# plsregress

Partial least-squares regression

## Syntax

```[XL,YL] = plsregress(X,Y,ncomp) [XL,YL,XS] = plsregress(X,Y,ncomp) [XL,YL,XS,YS] = plsregress(X,Y,ncomp) [XL,YL,XS,YS,BETA] = plsregress(X,Y,ncomp,...) [XL,YL,XS,YS,BETA,PCTVAR] = plsregress(X,Y,ncomp) [XL,YL,XS,YS,BETA,PCTVAR,MSE] = plsregress(X,Y,ncomp) [XL,YL,XS,YS,BETA,PCTVAR,MSE] = plsregress(...,param1,val1,param2,val2,...) [XL,YL,XS,YS,BETA,PCTVAR,MSE,stats] = plsregress(X,Y,ncomp,...) ```

## Description

`[XL,YL] = plsregress(X,Y,ncomp)` computes a partial least-squares (PLS) regression of `Y` on `X`, using `ncomp` PLS components, and returns the predictor and response loadings in `XL` and `YL`, respectively. `X` is an n-by-p matrix of predictor variables, with rows corresponding to observations and columns to variables. `Y` is an n-by-m response matrix. `XL` is a p-by-`ncomp` matrix of predictor loadings, where each row contains coefficients that define a linear combination of PLS components that approximate the original predictor variables. `YL` is an m-by-`ncomp` matrix of response loadings, where each row contains coefficients that define a linear combination of PLS components that approximate the original response variables.

`[XL,YL,XS] = plsregress(X,Y,ncomp)` returns the predictor scores `XS`, that is, the PLS components that are linear combinations of the variables in `X`. `XS` is an n-by-`ncomp` orthonormal matrix with rows corresponding to observations and columns to components.

`[XL,YL,XS,YS] = plsregress(X,Y,ncomp)` returns the response scores `YS`, that is, the linear combinations of the responses with which the PLS components `XS` have maximum covariance. `YS` is an n-by-`ncomp` matrix with rows corresponding to observations and columns to components. `YS` is neither orthogonal nor normalized.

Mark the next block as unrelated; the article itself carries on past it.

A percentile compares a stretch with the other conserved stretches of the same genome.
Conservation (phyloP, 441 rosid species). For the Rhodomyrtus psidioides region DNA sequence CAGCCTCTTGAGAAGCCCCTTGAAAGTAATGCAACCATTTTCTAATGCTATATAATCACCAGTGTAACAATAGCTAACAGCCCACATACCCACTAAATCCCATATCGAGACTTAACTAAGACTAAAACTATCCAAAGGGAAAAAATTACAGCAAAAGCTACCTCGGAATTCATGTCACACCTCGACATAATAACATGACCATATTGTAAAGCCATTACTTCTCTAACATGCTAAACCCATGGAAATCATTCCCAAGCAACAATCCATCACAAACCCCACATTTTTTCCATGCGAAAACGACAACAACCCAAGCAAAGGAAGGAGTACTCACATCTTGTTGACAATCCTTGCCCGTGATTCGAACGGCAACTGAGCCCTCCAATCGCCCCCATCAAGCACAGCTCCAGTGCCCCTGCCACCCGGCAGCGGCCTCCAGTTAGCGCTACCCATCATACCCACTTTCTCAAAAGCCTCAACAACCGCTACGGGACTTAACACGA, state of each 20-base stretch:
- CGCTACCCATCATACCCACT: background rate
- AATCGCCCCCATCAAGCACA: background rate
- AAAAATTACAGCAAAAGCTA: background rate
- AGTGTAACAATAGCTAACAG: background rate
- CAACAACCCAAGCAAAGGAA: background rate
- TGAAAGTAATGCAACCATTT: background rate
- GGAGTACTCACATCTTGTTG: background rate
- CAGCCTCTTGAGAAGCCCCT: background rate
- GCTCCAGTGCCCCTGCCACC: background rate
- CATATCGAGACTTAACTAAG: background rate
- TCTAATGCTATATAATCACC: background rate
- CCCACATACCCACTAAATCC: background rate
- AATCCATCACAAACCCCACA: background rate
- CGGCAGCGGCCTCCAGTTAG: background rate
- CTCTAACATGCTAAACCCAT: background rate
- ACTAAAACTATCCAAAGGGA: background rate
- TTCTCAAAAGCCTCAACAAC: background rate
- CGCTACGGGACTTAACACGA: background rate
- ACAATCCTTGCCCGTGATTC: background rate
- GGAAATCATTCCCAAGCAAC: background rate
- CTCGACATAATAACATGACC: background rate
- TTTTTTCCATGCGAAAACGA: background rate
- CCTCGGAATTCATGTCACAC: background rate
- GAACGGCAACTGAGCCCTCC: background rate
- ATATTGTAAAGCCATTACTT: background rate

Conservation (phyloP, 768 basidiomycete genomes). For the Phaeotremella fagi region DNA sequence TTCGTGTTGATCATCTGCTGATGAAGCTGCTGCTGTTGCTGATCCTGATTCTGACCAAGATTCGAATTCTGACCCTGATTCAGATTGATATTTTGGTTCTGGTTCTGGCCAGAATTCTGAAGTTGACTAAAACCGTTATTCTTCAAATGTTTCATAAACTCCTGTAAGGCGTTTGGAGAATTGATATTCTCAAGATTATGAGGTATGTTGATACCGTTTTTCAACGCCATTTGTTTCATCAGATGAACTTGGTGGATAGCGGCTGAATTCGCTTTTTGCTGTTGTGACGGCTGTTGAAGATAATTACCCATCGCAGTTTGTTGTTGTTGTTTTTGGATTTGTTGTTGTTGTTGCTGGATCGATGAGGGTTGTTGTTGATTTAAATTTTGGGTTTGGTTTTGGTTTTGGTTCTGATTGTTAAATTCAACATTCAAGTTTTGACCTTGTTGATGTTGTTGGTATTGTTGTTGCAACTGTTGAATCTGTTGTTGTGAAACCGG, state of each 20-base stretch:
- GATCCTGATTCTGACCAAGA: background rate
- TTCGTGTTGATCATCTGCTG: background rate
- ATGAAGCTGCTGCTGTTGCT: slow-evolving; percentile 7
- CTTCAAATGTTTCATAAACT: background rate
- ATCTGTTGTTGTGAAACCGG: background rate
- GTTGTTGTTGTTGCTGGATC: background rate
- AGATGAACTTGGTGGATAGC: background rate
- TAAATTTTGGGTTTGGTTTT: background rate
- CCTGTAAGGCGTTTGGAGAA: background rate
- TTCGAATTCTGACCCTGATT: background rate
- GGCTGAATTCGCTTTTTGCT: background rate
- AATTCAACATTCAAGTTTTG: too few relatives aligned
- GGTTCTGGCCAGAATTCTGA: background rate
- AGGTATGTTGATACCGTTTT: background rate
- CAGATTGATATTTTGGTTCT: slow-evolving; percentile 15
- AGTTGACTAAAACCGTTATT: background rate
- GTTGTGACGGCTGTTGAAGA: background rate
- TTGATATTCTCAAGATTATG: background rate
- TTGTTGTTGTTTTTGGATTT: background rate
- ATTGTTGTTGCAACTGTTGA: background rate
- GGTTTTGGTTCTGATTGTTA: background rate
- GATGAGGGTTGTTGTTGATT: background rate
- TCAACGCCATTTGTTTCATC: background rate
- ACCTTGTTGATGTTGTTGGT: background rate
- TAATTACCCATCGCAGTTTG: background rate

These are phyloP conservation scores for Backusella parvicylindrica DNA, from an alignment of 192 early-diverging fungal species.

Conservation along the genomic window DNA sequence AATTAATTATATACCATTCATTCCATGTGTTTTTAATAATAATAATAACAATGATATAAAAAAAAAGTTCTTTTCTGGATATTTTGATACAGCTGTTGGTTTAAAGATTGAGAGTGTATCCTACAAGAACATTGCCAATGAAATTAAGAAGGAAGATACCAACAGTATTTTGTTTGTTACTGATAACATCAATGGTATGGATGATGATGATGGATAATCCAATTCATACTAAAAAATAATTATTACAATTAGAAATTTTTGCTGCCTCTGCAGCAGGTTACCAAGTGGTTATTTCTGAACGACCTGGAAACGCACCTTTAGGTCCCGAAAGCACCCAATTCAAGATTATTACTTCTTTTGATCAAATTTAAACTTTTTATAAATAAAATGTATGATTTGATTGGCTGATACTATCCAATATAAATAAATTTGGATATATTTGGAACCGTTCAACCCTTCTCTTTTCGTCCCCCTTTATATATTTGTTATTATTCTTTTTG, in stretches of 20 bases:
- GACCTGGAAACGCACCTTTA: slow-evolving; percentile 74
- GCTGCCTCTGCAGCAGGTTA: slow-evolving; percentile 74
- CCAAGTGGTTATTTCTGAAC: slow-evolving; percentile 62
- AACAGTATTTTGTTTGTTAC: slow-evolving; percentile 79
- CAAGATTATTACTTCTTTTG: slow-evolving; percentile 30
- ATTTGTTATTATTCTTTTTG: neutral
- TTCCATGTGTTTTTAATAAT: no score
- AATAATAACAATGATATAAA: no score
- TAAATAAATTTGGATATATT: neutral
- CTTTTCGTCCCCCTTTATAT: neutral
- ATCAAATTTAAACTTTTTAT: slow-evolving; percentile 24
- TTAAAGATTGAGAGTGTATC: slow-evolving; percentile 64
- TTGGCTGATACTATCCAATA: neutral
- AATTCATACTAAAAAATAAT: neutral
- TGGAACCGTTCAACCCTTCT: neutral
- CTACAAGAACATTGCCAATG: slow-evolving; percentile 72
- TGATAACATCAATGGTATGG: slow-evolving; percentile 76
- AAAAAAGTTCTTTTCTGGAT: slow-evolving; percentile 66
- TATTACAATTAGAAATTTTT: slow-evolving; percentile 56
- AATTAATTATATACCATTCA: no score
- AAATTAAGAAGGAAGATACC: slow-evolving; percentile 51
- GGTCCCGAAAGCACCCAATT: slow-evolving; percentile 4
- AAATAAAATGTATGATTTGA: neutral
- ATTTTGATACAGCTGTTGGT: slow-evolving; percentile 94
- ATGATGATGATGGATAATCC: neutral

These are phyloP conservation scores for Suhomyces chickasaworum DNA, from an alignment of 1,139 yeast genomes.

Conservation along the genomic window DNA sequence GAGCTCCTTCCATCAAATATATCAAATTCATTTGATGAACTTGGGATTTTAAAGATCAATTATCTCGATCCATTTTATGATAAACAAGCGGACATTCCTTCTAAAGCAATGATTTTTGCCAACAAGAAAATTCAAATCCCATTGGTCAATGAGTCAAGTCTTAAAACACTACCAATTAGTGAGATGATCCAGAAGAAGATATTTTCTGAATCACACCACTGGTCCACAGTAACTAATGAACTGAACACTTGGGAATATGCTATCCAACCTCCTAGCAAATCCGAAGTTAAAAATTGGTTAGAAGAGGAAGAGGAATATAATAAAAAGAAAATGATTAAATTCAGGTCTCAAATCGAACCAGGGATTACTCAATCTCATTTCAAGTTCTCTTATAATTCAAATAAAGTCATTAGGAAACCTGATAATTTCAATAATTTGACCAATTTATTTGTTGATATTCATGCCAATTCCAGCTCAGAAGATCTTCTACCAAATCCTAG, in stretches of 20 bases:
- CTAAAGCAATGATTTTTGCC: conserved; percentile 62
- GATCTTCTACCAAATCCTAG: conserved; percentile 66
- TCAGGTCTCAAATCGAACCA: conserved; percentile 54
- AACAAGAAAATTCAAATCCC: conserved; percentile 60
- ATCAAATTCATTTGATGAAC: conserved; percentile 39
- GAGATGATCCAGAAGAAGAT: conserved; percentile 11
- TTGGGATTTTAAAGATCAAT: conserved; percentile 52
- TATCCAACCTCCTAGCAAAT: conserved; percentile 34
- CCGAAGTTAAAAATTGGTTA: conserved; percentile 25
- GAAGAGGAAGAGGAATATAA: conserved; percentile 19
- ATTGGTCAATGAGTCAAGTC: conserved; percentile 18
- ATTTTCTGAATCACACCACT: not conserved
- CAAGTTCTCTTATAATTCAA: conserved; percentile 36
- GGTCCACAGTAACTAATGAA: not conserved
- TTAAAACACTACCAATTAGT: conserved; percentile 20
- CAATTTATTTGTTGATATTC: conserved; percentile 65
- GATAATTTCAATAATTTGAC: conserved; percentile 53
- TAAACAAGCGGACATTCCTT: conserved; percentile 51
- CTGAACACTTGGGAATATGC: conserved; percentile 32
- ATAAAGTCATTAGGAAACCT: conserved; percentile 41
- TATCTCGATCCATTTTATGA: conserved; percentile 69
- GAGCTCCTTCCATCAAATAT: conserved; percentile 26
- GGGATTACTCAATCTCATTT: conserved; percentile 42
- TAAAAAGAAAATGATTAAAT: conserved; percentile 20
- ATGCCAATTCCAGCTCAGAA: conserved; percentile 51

`plsregress` uses the SIMPLS algorithm, first centering `X` and `Y` by subtracting off column means to get centered variables `X0` and `Y0`. However, it does not rescale the columns. To perform PLS with standardized variables, use `zscore` to normalize `X` and `Y`.

If `ncomp` is omitted, its default value is `min(size(X,1)-1,size(X,2))`.

The relationships between the scores, loadings, and centered variables `X0` and `Y0` are:

`XL = (XS\X0)' = X0'*XS`,

`YL = (XS\Y0)' = Y0'*XS`,

`XL` and `YL` are the coefficients from regressing `X0` and `Y0` on `XS`, and `XS*XL'` and `XS*YL'` are the PLS approximations to `X0` and `Y0`.

`plsregress` initially computes `YS` as:

`YS = Y0*YL = Y0*Y0'*XS`,

By convention, however, `plsregress` then orthogonalizes each column of `YS` with respect to preceding columns of `XS`, so that `XS'*YS` is lower triangular.

`[XL,YL,XS,YS,BETA] = plsregress(X,Y,ncomp,...)` returns the PLS regression coefficients `BETA`. `BETA` is a (p+1)-by-m matrix, containing intercept terms in the first row:

`Y = [ones(n,1),X]*BETA + Yresiduals`,

`Y0 = X0*BETA(2:end,:) + Yresiduals`. Here `Yresiduals` is the vector of response residuals.

`[XL,YL,XS,YS,BETA,PCTVAR] = plsregress(X,Y,ncomp)` returns a 2-by-`ncomp` matrix `PCTVAR` containing the percentage of variance explained by the model. The first row of `PCTVAR` contains the percentage of variance explained in `X` by each PLS component, and the second row contains the percentage of variance explained in `Y`.